Don’t be a “systems administrator” any more.  Combine statistical analysis and monitoring to produce meaningful results.  Make decisions based on data not gut instincts.

They’re working on low level profiling of Apache, Ruby, etc. Network –  Latency, network usage, memory leaks.  tcpdump + tcpdstat, yconalyze  Apps – Introspect with google perftools

Instrumenting the world pays off.  Data analysis and visualization are necessary skills nowadays.

Rails hasn’t really been their performance problem.  It’s front end problems like caching/cache invalidation problems, bad queries generated by ActiveQuery, garbage collection (20% of the issues!), and replication lag.

Analyze!  Turn data into information.  Understand where the code base is going.

Logging!  Syslog doesn’t work at scale.  No redundancy, no failure recovery.  And moving large files is painful.  They use scribe to HDFS/hadoop with LZO compression.

Dashboard – Theirs has “criticals” view (top 10 metrics), smokeping/mrtg, google analytics (not just for 200s!), XML feeds from managed services.

Whale Watcher – a shell script that looks for errors in the logs.

Change management is the stuff.  They use Reviewboard and puppet+svn.  Hundreds of modules, runs constantly.    It reuses tools that engineers use.

And Deploywatcher, another script that stops deploys if there’s system problems.  They work a lot on deploy.  Graph time of day next to CPU/latency.

They release features in “dark mode” and have on/off switches. Especially computationally/IO heavy stuff.  Changes are logged and reported to all teams (they have like 90 switches).  And they have a static/read-only mode and “emergency stop” button.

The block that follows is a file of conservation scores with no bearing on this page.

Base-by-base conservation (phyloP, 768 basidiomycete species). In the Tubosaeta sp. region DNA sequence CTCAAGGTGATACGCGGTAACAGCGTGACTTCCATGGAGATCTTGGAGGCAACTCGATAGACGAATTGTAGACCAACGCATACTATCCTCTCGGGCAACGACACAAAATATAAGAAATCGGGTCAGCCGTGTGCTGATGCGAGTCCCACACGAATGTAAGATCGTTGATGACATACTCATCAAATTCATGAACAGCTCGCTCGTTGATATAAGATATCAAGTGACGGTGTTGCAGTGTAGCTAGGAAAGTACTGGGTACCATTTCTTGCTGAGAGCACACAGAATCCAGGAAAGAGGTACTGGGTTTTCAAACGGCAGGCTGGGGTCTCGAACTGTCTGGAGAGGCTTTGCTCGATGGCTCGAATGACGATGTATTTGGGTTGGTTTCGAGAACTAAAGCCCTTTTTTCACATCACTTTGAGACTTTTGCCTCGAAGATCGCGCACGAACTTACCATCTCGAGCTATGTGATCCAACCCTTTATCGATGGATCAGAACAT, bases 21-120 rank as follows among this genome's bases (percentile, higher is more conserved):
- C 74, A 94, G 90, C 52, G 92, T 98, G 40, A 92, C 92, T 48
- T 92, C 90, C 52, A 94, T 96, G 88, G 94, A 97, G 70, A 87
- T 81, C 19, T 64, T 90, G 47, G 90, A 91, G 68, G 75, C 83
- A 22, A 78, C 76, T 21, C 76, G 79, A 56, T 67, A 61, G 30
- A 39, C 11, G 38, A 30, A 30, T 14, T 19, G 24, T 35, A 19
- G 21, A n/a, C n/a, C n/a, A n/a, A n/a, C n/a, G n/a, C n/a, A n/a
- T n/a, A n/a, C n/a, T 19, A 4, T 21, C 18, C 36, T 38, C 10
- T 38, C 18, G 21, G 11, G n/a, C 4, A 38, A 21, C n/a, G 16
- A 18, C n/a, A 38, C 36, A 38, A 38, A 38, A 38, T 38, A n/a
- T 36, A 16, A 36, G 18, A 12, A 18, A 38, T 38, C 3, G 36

Subsystems!  Take a look at how we manage twitter.

loony – a central machine database in mySQL.  They use managed hosting so they’re always mapping names.  Python, django, paraminko SSH (twitter’s OSS SSH library).  Ties into LDAP.  When the data center sends mail, machine definitions are built in real time.  On demand changes with “run.”  Helps with deploy and querying.

murder – a bittorrent based deploy client, python+libtorrent.

memcached – network memory bus isn’t infinite.  Evictions make the cache unreliable for important configs.  They segment into pools for better performance.  Examine slab allocation and watch for high use/eviction with “peep. ”  Manage it like anything else.

Tiers – load balancer, apache, rails (unicorn), flock DB.

Unicorn is awesome and more awesome than mongrel for Rails guys.

Shift from Proxy Balancer to ProxyPass (the slide said PP to PB, but he spoke about it the other way, and putting our heads together we believe the latter more) Apache’s not better than nginx, it’s the proxy.

Aynchronous requests.  Do it.  Workers are expensive.  The request pipeline should not be used to handle third party communication or back end work.  Move long running work to daemons whenever possible.  They’re moving more parts to queuing

kestrel is their queuing server that looks like memcache.  set/get.

They have daemons, in fact have been doing consolidation (not one daemon per job, one per many jobs).

Flock DB shards their social graph through gizzard and stores it in mySQL.

Disk is the new tape

Caching – realtime but heck, 60 seconds is close.  Separate memcache pools for different types.  “Cache everything” is not the best policy – invalidation problems, cold memcache problems.  Use memcache to augment the database.  You don’t want to go down if you lose memcache, your db still needs to handle the load.

MySQL challenges – replication delay.  And social networks don’t fit RDBMS well. Kill long running SQL queries with mkill.  Fail fast!!!

He’s going over a lot of this too fast to write down but there’s GREAT info.  Look for the slides later.  It’s like drinking from a fire hose.

In closing –

  • Use CM early
  • log everything
  • plan to build everything more than once
  • instrument everything and use science

Tim Morrow from ShopZilla on Time Is Money